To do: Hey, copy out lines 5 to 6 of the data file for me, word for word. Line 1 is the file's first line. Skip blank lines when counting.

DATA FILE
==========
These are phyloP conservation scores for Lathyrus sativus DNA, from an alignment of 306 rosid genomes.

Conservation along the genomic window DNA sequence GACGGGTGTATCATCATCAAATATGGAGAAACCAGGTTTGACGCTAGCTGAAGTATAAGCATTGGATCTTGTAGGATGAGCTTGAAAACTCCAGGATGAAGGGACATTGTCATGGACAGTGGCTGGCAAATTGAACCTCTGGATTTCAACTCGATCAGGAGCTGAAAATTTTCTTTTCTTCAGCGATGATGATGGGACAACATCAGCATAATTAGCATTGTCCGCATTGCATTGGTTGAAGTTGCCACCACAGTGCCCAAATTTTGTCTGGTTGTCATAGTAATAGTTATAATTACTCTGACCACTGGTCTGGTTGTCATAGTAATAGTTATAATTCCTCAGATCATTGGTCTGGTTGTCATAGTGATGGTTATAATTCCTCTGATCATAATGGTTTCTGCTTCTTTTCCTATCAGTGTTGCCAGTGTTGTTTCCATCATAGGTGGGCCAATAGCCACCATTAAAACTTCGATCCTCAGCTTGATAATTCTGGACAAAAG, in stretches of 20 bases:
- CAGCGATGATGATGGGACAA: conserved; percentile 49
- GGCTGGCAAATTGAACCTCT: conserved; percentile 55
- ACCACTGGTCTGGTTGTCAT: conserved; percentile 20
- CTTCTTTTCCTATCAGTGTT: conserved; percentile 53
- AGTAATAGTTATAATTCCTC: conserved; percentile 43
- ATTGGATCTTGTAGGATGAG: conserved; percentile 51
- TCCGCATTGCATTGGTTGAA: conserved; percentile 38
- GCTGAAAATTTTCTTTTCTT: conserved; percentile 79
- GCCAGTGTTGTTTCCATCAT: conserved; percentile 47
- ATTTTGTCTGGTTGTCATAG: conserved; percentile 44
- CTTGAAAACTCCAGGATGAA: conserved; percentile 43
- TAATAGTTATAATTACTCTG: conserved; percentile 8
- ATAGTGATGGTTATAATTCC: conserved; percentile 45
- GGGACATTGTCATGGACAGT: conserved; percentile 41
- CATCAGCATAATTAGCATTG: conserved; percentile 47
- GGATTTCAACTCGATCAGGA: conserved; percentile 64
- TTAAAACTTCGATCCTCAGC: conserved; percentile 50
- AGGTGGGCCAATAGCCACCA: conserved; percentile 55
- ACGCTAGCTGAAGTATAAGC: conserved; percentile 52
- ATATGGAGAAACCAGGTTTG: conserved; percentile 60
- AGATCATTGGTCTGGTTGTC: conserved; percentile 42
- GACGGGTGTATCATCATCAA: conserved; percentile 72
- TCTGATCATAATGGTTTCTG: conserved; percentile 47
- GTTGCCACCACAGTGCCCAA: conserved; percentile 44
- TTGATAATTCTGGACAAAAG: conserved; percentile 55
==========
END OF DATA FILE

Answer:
- ACCACTGGTCTGGTTGTCAT: conserved; percentile 20
- CTTCTTTTCCTATCAGTGTT: conserved; percentile 53